Probably the most common of the Parasites that invade our Koi are:-
GYRODACTYLUS (Skin fluke) and the DACTYLOGYRUS (Gill fluke)
Flukes cause Ulcer Disease. Other parasites can transmit and cause ulcerations,
but none so effectively as the pathogenic trematode, or FLUKE.
Assume that if you're treating bacterial infections, you also have concurrent infection with Flukes. The flukes are easy to diagnose with a microscope.
However, they are also easy to treat using Malachite Green and Formalin or Potassium permanganate is also excellent and used at the rate of 1.5
grams per ton (220 Gallons) - but it is even more important to ensure
good volumes of water changes after using this medication.
Chilodonella - this is the one parasite that kills so many fish so fast in the Springtime.
Chilodinella is one of the hottest fish killers there is. Under the scope
you may see a heartshaped organism, or a large round organism full of tiny bubbles. Alive, the Chilodinella resembles a heart shaped onion, with a fuzzy end where you could imagine the onions roots would be. These are actually cilia. Dead, Chilodinella are motionless round balls full of tiny bubbles. They may resemble Ich but they do not have a crescent nucleus nor do they move in their dead, rounded state.
Chilodinella clears EASILY with salt. Leave the salt in for 14 days, and be sure to supplement aeration, as gill damage d/t Chilodinella may be severe in the survivors. Chilodinella should be suspected anytime large numbers of fish are dying on the surface, or who roll over on their sides except when disturbed, the Koi dash madly.
Method of Erradication:
Treats easily with salt at the doseage rate of 3/4 ounce per gallon (0.75 percent).
Clears almost overnight, so immediate salting can save a lot of fish.
COSTIA: (Also known as Ichthyobodo Necatrix)
A High Magnification of up to 400 x must be used to see and identify this particular parasite which is one of the smallest of all the parasites, but one that can also, because of its size and can go undetected, play real havoc with your Koi and is most certainly a killer if undetected ..
Costia is responsible for a lot of the recent fish mortalities we've seen after Japanese style shows.
There are several reasons for this, which are worth discussion here.
- Costia resists drying. Empty tanks, nets, even dried nets and hoses, can transmit infective Costia from one group of fish to another. Folks are not very cautious about nets and bowls. A retail facility that does not rinse or disinfect their nets and bowls between tanks is capable of infecting every fish they sell, whether they originate in infected tanks or not.
- Costia is not always evenly distributed among fish populations or even upon an individual fish. What we are saying is that you may have a collection of fish in which only a small percentage of fish will have Costia. Numerous biopsies of some healthy looking fish are negative while the affected fish swarm with Costia. An immune capability is suspected among those fish that do not show morbidity under Costial attack. Secondly, the Costia may exist in small "patches" on skin and gill and be missed in routine scrapes. It is imperative that whenever you're biopsying a fish, you biopsy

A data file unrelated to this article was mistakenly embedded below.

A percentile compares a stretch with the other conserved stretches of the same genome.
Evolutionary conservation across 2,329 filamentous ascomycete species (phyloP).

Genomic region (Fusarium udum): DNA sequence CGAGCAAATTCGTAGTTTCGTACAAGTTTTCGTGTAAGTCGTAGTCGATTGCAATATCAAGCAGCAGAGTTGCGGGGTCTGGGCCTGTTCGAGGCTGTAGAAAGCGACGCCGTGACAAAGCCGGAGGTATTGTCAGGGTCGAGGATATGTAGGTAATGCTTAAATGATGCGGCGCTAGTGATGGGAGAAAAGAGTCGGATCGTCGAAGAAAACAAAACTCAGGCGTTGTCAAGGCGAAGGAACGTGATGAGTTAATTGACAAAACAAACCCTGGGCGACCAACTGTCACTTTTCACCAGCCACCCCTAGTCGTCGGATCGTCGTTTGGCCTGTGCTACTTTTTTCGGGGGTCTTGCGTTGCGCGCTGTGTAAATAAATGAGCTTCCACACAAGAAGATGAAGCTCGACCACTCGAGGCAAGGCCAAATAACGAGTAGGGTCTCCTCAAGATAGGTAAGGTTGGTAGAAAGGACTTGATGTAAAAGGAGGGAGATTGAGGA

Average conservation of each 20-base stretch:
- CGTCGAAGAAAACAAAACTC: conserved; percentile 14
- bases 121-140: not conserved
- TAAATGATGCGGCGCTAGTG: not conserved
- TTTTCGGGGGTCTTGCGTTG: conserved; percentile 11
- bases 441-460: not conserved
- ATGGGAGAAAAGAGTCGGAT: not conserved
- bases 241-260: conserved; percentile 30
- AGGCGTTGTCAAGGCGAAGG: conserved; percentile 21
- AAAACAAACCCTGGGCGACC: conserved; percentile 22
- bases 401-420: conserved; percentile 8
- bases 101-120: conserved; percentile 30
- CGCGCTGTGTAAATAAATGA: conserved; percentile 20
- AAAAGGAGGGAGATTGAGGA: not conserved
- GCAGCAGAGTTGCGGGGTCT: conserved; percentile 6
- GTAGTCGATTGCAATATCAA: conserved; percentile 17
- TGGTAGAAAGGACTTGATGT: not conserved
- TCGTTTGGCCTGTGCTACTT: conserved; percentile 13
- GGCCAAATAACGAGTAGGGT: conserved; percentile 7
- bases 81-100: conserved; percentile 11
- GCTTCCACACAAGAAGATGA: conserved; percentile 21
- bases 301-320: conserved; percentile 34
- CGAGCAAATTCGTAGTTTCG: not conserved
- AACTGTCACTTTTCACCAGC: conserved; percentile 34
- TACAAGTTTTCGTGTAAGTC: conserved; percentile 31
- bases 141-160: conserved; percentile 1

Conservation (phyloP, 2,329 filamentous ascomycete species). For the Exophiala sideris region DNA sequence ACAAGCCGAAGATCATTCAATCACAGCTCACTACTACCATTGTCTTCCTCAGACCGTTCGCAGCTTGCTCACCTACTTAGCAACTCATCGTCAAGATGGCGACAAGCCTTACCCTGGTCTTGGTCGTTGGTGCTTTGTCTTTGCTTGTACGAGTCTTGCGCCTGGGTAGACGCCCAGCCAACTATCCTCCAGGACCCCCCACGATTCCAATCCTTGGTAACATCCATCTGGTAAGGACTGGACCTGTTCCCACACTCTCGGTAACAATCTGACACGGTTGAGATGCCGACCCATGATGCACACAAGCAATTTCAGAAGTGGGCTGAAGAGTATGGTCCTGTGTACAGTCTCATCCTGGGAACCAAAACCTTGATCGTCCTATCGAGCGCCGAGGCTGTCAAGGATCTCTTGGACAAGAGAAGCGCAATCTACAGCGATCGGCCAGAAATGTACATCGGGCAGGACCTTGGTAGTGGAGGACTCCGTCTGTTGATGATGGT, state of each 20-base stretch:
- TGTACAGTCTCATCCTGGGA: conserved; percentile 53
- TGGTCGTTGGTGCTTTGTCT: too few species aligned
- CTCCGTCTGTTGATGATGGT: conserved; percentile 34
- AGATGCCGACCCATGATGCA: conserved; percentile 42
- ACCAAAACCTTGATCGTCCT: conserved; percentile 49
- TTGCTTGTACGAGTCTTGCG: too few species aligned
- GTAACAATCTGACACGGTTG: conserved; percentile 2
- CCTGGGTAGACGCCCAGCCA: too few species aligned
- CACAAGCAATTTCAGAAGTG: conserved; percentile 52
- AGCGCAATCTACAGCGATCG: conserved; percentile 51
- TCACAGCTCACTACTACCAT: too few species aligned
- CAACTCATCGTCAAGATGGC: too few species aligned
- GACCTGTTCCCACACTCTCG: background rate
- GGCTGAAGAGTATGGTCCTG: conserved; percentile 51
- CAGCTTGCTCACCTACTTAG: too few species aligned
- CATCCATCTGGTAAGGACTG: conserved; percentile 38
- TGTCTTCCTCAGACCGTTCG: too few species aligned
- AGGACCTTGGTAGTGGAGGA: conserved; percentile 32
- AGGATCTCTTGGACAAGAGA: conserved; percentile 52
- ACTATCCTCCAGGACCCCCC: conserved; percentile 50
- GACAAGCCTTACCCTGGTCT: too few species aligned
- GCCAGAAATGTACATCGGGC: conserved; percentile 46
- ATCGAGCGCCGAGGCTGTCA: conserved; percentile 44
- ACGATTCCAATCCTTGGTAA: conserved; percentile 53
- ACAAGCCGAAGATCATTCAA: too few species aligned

general locations such as between the gill covers and the pectoral fins. But that you also biopsy any red or white patches upon the fish.
- Costia is easily missed under routine microscopy. There is an important reason why. For a definitive diagnosis, a microscope should be able to perform a competent 200X scanning power. 400X is sometimes important to diagnose Costia when numbers of organisms are low. Many of the new Chinese microscopes are labeled with 40X optics and 10X oculars but despite the listed caliber, are nevertheless poor at imaging at that power. So you often see nothing.
- Leaving the iris diaphragm open on your microscope defeats the necessary contrast to diagnose Costia. You should use the lowest power light and the smallest aperture on your iris diaphragm. For more on this, refer to the book or the web page for a diagram of these important microscope parts.
Please do not mess about with this particular parasite .. watch for the signs and do frequent scrapes using a good quality microscope at 400 x magnification.
Method of Eradication:
Initially you can try salt - this has been quite successful providing the strain of Costia infection you have is not immune to salt treatment .. treat at 0.5 percent (half ounce per gallon) and this rate of doseage can be increased to 0.75 percent.
Failing the Salt treatment and if Costial infection is still present, then Potassium Permangante as a dip is the only real solution to the problem .. at the rate of 1 gram per 5 ltrs of water for 3 minutes ..
You may need to retreat in the same manner for 3 consecutive days .. but please take another scrape and examine under the 400 x magnification prior to the additional dip treatments ..
This subject will be continued as time allows: